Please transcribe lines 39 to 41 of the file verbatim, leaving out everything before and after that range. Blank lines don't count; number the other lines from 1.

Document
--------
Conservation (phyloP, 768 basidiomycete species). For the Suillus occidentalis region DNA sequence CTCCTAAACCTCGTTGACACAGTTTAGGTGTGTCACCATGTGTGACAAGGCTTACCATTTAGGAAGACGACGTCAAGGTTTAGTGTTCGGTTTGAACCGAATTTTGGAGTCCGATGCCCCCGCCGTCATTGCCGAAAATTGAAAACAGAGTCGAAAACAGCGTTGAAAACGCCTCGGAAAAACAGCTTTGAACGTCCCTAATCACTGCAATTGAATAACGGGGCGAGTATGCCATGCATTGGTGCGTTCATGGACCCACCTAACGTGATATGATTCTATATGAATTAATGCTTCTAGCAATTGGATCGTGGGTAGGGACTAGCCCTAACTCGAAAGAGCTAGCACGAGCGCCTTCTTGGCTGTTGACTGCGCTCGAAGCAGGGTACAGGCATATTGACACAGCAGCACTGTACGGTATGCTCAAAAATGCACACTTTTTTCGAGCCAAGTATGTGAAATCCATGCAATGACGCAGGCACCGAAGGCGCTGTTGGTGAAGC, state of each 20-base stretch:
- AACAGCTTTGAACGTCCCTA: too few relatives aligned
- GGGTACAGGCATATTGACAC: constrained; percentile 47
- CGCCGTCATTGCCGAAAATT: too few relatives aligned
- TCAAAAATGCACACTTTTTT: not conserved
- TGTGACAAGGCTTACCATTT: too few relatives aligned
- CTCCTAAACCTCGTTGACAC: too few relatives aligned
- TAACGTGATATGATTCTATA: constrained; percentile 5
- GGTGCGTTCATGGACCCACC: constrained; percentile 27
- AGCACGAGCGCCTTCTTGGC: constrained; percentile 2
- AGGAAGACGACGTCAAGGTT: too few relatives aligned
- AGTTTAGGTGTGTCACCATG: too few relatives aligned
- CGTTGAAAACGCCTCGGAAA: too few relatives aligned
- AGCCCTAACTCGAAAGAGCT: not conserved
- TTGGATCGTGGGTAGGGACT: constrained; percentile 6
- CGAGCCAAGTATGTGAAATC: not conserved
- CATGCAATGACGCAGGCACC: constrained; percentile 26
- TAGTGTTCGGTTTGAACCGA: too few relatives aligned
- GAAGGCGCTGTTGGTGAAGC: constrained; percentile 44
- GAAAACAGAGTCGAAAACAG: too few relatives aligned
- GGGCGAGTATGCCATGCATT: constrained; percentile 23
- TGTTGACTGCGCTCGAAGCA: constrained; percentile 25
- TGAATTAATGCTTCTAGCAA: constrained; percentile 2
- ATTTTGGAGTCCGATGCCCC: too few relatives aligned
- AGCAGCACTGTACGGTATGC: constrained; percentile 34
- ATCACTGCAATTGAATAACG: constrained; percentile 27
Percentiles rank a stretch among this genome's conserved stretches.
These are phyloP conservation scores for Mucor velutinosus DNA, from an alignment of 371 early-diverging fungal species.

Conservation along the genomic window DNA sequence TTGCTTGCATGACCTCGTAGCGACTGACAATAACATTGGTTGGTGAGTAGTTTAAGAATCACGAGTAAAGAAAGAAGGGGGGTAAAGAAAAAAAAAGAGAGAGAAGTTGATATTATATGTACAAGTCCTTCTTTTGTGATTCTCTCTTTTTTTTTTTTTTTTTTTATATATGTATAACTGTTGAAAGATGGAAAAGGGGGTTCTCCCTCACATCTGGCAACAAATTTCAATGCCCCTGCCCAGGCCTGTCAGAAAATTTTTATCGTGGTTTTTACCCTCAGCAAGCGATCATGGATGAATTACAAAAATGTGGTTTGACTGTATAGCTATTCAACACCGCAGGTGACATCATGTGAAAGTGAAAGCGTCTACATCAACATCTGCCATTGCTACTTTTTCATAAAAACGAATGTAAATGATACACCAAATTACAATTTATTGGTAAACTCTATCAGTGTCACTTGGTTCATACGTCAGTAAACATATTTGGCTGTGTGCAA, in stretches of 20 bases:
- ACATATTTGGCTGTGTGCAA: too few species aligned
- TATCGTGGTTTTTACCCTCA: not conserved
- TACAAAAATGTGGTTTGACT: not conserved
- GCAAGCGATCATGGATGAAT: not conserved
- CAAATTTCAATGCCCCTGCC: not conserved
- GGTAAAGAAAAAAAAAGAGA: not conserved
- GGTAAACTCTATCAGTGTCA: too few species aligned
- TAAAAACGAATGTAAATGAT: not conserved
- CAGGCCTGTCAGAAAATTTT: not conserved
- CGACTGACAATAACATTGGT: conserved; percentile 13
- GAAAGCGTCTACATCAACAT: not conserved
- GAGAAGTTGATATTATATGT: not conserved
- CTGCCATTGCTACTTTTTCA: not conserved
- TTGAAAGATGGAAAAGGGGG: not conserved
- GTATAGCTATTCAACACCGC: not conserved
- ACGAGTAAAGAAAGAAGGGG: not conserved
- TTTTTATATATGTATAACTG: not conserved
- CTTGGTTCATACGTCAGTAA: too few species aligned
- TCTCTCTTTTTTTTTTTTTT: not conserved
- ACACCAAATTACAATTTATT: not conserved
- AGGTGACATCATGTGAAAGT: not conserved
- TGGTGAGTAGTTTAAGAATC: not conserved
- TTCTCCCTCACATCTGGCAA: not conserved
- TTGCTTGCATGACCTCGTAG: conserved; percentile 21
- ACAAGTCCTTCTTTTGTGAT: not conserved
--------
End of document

- CGACTGACAATAACATTGGT: conserved; percentile 13
- GAAAGCGTCTACATCAACAT: not conserved
- GAGAAGTTGATATTATATGT: not conserved